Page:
7. Will

    @Dan L. thanks for the tip on at-home sprouting. I had a recently purchased garlic head which must have been a bit old (and un-treated), as it started to sprout right in the drawer. I sprouted a few cloves in water, and within a few days, I had some small sprouts. They were delicious with savory steel-cut oats, and in a wheat-gluten “intestine” stir-fry.

  8. Chris

    Hey there! In the south here (Fuzhou) they just call them 大蒜 (da suan), never heard the other names! A friend taught me the fried tofu and da suan recipe the other day and it’s fantastic – simple, easy and perfect with plain rice or congee.

  9. Katya

    This is a great clarification, I wish I’d read it earlier. I’m taking classes in the Sichuan Higher Institute of Cuisine right now (inspired and motivated by Sichuan Cookery, of course). Thanks a lot, and best regards!

  10. Fuchsia

    Glad it’s useful, Katya, and hope you’re having fun in Sichuan!

  11. Kris

    Here in US, if we couldn’t find the Chinese garlic leaf (the way many chinese supermarkets call), we use elephant garlic leaf instead. It is used to almost all stir-fry dishes by adding shredded into at the last minute.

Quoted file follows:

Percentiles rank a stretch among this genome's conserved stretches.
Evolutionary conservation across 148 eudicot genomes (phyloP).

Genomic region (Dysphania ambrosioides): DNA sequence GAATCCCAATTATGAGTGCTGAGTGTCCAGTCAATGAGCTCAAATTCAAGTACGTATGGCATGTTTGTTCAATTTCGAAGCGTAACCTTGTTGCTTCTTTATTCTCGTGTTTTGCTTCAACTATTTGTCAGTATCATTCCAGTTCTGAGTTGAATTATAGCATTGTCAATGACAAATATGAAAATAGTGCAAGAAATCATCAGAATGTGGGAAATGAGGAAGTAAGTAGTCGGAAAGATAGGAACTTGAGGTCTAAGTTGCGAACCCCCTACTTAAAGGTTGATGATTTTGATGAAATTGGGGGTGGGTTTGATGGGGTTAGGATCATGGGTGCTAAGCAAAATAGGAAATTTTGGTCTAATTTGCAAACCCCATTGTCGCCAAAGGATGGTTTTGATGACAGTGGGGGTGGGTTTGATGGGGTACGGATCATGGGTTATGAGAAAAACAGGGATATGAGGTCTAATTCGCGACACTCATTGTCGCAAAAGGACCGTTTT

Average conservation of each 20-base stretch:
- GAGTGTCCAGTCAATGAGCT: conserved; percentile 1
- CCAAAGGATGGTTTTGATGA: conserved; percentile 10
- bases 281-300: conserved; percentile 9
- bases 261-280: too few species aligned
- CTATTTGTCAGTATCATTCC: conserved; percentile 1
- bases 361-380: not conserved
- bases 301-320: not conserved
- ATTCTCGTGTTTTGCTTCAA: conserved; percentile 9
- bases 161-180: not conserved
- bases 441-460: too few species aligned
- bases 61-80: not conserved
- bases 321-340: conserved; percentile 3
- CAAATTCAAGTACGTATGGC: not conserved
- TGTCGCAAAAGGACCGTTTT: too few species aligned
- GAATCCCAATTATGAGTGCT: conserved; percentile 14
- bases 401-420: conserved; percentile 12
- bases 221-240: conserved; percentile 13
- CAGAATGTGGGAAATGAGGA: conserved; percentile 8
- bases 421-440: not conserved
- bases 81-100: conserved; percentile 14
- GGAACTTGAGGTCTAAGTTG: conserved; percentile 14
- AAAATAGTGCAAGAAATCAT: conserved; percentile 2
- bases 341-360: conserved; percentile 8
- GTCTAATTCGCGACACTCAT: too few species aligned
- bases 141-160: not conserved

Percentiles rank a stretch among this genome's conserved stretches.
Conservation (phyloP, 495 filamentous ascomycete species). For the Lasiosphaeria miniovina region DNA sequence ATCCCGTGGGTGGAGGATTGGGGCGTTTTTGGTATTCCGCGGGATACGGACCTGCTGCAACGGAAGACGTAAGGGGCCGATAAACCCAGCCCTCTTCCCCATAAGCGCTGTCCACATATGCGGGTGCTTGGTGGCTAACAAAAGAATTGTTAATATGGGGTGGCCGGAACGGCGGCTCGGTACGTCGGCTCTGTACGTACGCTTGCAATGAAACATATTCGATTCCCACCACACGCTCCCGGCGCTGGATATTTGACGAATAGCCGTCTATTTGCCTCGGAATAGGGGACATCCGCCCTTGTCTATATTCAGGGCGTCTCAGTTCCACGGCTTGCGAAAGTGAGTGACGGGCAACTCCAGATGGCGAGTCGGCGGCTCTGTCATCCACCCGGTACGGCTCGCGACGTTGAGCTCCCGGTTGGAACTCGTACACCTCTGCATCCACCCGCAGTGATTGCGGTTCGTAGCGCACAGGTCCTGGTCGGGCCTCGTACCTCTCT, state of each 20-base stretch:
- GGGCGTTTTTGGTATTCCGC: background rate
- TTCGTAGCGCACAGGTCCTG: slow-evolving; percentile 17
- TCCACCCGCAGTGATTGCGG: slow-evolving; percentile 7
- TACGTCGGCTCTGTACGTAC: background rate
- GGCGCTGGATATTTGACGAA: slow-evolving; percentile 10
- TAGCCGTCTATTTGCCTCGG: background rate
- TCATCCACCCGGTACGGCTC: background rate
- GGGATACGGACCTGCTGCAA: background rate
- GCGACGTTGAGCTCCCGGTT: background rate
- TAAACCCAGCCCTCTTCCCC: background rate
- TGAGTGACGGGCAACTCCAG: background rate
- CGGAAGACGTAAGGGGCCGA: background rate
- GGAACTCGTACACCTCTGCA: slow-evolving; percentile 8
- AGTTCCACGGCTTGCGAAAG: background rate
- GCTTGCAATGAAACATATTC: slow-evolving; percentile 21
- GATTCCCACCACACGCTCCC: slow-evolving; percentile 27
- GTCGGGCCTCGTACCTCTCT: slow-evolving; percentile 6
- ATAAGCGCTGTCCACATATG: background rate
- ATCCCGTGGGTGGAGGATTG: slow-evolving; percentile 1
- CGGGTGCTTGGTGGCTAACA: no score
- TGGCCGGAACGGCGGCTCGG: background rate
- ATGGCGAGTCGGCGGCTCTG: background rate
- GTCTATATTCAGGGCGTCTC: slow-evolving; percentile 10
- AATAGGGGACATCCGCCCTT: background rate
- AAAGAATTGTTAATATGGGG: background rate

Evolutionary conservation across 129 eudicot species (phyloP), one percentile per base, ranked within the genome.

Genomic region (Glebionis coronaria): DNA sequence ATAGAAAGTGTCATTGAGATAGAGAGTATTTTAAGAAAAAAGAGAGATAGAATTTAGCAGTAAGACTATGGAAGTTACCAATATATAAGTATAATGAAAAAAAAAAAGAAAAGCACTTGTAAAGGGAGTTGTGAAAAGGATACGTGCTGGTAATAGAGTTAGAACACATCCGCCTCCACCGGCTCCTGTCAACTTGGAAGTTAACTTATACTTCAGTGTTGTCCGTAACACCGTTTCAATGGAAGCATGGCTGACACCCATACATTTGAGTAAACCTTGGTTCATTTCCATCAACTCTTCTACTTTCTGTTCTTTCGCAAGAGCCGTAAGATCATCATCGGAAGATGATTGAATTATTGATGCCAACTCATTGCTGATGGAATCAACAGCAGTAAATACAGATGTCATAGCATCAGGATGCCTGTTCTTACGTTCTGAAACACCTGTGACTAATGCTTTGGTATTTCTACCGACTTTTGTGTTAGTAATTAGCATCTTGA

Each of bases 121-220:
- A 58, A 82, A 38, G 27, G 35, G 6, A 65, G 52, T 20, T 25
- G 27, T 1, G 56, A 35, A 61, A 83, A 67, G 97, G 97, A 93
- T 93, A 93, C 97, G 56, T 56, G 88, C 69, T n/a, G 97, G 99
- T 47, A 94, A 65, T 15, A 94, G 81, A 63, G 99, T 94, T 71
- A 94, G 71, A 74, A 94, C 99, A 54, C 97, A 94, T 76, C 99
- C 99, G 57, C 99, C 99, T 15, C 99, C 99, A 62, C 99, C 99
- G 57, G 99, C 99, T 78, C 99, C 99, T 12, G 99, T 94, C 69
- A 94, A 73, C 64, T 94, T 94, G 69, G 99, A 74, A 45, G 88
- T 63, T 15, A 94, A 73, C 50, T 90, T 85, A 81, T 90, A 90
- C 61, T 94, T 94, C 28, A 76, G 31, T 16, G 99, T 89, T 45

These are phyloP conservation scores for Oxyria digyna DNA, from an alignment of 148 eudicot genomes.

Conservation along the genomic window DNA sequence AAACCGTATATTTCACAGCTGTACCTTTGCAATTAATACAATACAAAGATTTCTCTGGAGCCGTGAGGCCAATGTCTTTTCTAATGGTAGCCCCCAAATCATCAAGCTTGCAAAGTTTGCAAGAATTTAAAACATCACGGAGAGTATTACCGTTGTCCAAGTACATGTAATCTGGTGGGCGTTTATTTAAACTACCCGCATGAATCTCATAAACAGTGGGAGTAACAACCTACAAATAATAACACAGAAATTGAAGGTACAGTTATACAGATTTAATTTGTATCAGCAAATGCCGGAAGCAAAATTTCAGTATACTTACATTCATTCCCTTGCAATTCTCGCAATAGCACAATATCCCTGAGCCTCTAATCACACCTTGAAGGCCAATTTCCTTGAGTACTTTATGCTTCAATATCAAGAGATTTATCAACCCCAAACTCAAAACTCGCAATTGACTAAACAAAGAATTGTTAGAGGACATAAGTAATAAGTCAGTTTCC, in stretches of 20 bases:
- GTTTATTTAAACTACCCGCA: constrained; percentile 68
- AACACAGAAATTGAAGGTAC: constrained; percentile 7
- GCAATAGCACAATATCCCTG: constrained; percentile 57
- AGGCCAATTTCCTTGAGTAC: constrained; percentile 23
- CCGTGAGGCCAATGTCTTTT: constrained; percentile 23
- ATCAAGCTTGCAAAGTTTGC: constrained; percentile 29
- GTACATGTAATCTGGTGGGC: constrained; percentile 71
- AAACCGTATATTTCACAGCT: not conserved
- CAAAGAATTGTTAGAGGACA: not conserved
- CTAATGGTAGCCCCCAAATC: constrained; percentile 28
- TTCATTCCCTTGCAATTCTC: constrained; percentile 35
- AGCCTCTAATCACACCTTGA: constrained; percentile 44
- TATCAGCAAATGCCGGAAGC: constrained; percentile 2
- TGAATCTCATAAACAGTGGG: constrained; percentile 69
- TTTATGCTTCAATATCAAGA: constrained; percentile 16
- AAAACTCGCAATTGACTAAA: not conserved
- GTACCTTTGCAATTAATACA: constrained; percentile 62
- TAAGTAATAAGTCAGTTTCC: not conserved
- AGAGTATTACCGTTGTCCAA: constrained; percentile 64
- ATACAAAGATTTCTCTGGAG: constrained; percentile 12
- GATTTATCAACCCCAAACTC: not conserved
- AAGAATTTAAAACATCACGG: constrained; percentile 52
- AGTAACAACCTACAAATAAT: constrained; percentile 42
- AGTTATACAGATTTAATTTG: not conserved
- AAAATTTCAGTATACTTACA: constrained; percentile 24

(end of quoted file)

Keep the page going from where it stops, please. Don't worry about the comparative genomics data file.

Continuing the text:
12. Winsome

    I’m quite excited to finally find a photo and description of the glorious vegetable– garlic shoots or garlic stems ( suan tai 蒜薹 ) that I miss, & loved so much when I lived in China. I lived in Sichuan Province, in Nanchong (along the Jialing River). “Suan Tai” was something we ate frequently, sometimes stir-fried alone. It was heavenly when stir-fried with shredded pork. It wasn’t garlic-y but very full-flavored, almost nutty. It stayed crisp on the outside (but never woody or chewy) while the white-ish middle was more tender. There’s no substitute for it!

    So here’s my question: I now live in Eastern PA & would give my eye teeth to learn exactly what SPECIES of garlic this suan tai 蒜薹 is!! I’d like to try growing it, if that’s possible in such different climates! Does anyone know a source for the bulbs, or someone I could contact who would know how to grow it? I haven’t found a bulb description online that focuses on what the edible stems are like, so I don’t know if any of them are the correct variety to try growing for suan tai 蒜薹 . If anyone knows, please post here– thank you kindly. And thank you for this description, even though I’m drooling now from the memory of this wonderful food!

  13. Will